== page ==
Diner marks down East Boston restaurant on Yelp for being too generous with portions

A visitor from Florida gave Rino's Place in East Boston a poor grade because they gave her too much food.

I went for a late lunch and ordered the eggplant parm. It was so huge I was embarrassed to have it in front of me. Why is it necessary to serve such monster sized portions?

Rino's replies on its Facebook page:

Thankful for being called out on Yelp because the eggplant parmigiana was to big, and she was embarrassed for having a dish so big in front of her!

Via Drew Star



Free tagging: 



The anon trolling just keeps getting worse. Take your pig in a blanket, go sit in a corner, and think about what you've done.

She's probably

the type of person who expects the plate to be huge, but the food to be 1/8 the size of it and prepared by a celebrity chef. At least she kind of got the last part.

The same kind of person to

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The same kind of person to not be disappointed when opening a bag of chips filled with 3/4 air.

Ah ...

Now I know the right place to recommend for a teen sports team banquet.

take out a loan

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Rino's has great food. And the reviewer is correct, the portions are ample (obscenely huge). It's a bit pricey, but you definitely get a load of food for that money, so maybe it works out. But if you got a pack of teens it could put a serious hurt on the budget.

Now whether the whole thing is worth the wait...eh. Once they were on that Diners and Dives show with that spikey-haired guy it got really busy.

Rino's is great, but its everyday menu is pretty

pedestrian. I think of it as doing a lot of the same Sicilian- and Campanian-American standards that you see in 90% of the North End, same huge portions, though admittedly fresher and better-executed than most: clearly scratch cooking, no small differentiator. If veal parm is your jam, Rino's does an effing great veal parm, undoubtedly pounded to order (and judging from the way it overhangs a big plate, easily a pound.) Eastie was the original 19th-century Boston landing point for Italian immigrants in Boston, after all.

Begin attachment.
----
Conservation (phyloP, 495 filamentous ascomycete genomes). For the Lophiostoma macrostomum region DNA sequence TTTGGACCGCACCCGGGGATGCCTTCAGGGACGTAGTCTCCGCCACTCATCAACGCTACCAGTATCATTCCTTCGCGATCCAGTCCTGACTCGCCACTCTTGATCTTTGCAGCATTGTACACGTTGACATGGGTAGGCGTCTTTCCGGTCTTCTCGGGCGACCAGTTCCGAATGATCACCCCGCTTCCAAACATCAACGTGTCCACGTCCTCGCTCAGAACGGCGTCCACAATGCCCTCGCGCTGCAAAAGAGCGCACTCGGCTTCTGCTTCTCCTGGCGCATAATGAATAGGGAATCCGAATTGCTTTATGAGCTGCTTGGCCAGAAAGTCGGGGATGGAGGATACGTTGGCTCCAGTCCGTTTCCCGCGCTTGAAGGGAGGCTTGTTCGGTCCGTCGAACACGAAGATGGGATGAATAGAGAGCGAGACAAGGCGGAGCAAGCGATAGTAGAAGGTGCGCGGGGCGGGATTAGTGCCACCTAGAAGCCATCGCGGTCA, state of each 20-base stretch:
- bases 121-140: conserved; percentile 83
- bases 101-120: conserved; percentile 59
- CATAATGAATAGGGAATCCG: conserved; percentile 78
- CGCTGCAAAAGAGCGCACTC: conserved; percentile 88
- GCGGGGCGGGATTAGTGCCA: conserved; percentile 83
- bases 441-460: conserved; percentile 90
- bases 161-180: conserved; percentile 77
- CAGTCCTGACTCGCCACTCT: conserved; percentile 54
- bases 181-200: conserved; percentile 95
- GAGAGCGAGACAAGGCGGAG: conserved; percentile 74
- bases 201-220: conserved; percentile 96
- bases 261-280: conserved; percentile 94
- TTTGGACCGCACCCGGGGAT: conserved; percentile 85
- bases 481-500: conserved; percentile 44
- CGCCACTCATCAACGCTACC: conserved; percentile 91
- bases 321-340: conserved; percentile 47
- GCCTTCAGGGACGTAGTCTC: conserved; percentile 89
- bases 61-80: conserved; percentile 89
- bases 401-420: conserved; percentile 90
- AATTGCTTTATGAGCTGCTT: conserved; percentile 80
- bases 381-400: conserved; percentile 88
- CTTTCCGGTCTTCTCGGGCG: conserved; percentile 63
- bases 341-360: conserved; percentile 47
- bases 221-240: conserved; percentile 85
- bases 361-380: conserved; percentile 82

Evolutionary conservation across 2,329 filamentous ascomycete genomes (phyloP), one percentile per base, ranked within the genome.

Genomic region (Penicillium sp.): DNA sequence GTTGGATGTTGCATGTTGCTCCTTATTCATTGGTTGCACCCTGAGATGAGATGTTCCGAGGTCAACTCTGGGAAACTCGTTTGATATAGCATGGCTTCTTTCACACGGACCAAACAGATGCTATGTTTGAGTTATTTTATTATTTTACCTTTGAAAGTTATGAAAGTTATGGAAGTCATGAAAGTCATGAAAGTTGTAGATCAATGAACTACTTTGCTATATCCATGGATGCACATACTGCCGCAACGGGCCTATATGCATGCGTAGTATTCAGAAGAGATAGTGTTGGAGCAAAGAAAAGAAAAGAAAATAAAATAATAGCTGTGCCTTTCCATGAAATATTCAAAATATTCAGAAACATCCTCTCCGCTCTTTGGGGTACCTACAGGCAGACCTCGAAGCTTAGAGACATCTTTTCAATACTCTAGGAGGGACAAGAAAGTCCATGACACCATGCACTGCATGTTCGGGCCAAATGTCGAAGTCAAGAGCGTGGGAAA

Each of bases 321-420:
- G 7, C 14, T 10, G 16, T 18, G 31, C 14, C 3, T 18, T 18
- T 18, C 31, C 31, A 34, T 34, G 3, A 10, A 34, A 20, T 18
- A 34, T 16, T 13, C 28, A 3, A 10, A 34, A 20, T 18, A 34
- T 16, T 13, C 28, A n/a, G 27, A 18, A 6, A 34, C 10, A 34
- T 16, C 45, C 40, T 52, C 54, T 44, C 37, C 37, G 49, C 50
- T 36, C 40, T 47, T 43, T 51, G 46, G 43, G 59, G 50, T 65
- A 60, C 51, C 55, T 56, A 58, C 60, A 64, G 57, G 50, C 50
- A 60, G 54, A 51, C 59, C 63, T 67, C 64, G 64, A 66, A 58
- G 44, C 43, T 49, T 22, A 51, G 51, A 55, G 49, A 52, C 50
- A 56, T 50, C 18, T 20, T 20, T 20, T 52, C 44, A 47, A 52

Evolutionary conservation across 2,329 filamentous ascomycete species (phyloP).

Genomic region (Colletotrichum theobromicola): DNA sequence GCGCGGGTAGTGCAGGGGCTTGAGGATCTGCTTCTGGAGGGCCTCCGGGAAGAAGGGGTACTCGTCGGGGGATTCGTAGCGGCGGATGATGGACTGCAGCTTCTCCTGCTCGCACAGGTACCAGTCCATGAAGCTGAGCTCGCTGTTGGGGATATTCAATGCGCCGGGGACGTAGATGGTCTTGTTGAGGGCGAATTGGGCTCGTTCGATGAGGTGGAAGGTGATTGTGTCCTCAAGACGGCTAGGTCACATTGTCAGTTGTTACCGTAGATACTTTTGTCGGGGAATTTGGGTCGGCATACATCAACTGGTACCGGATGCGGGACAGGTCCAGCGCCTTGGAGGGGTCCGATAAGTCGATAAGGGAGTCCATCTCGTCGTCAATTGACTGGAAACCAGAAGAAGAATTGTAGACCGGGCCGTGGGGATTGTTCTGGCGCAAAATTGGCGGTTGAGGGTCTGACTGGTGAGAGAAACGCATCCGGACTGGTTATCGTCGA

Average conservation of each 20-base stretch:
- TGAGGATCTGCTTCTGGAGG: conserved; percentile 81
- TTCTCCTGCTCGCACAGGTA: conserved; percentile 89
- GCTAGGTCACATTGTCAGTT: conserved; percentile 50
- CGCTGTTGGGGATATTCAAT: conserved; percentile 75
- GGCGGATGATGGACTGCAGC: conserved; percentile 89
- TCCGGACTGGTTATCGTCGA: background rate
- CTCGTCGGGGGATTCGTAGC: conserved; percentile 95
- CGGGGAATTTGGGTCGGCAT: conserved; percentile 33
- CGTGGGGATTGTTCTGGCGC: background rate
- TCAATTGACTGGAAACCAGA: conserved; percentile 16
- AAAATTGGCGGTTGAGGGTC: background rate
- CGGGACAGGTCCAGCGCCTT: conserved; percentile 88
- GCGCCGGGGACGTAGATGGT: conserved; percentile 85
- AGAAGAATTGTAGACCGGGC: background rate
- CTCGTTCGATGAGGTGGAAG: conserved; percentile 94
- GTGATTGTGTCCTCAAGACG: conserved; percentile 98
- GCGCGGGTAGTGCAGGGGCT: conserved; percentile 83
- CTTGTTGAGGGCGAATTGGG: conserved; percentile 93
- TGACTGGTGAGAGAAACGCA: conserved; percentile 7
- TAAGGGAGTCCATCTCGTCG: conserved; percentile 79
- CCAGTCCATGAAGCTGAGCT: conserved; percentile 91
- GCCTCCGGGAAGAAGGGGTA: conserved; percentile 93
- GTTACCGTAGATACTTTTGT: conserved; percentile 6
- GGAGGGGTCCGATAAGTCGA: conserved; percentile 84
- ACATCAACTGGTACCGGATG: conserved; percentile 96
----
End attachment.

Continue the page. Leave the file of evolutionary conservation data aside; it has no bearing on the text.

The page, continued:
As I said in the first local professional review of Rino's for the Phoenix, based on a tip from a rare North End chef I admire (Taranta's Jose Duarte), the gold in the menu is in the daily specials that draw from the chef's native Abruzzo and nearby traditional Italian cuisines, like the most transporting version of Milanese veal shank on saffron risotto I've ever had in Boston. They know which pastas to make fresh, and which ones are better to source dried from a quality factory. I'm not a big lobster ravioli guy, but theirs is made by hand and stuffed with the meat of a live Maine lobster they boiled and picked that afternoon. Try finding that at some damnable North End tourist trap.

I loathe oversized portions, too, but the fact that otherwise great indies feel compelled to serve them reflects how national chains substitute volume for quality. Ask the good folks at Prezza (another rare North Ender I favor), who initially did proper traditional Italian portions: you could order an antipasto, primo, secondo, and contorno or two and feel properly fed without leftovers. I took a date there, having not been for a year or two, ordered that way, and got enough food for four. "What happened?", I asked the chef/owner. "I wanted to be traditional, but people complained about small portions." The fault is not in our restaurants, but ourselves.

Sorry I was one of those local critics (along with the brilliant Marc Hurwitz of www.hiddenboston.com) who told Guy Fieri's producers about Rino's. My heart was in the right place, but I'm afraid the ensuing DDD segment continues to account for the three-hour waits on weekends. Go at lunch and order the specials. And ignore the goddamned Yelpers the same way you would shun advice from random strangers on the street.


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is not anywhere near Abruzzo. Nevertheless your description made me want to go to this place and try the veal shank. That sounds a lot like ossobuco; do they call it that ?

Yes, I use the term "nearby" loosely. It's an hour or so

away by air. (I've been to both: Abruzzo is pretty, Milan is kinda gritty.)

What I mean is that his specials focus on Central and Northern Italy, not the red-sauce South (as filtered through 100 years of adaptation on American soil) like the everyday menu does. That veal dish was indeed described as a "baby osso bucco", and the shank bones were loaded with marrow.

A really fine risotto underneath, too, which very few restaurant chefs in town do properly, as it is very hard to scale. Chuck Draghi at Erbaluce is one of the few who bother to get it right.

East Boston Trivia

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In the 60s, the site Rino's is on was a variety store called Pep's. I recall they sold Royal Crown Cola which even at that time was becoming scarce. I believe a few scenes in the movie "The Brinks Job" were filmed there as well.


Still carries RC Cola! It was a big thing where I grew up in Upstate NY, but Roy's is probably the only place I've seen it in a good 15+ years.

What Would Gordon "Too Much

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What Would Gordon "Too Much Lobster" Ramsey Do?

(one of his critiques of a lobster roll in a North Shore joint)

I know this sounds crazy...

I know this sounds crazy... but if the servings are too big there is a very easy solution, ask for a to-go box at the beginning of the meal and have half of it packed up.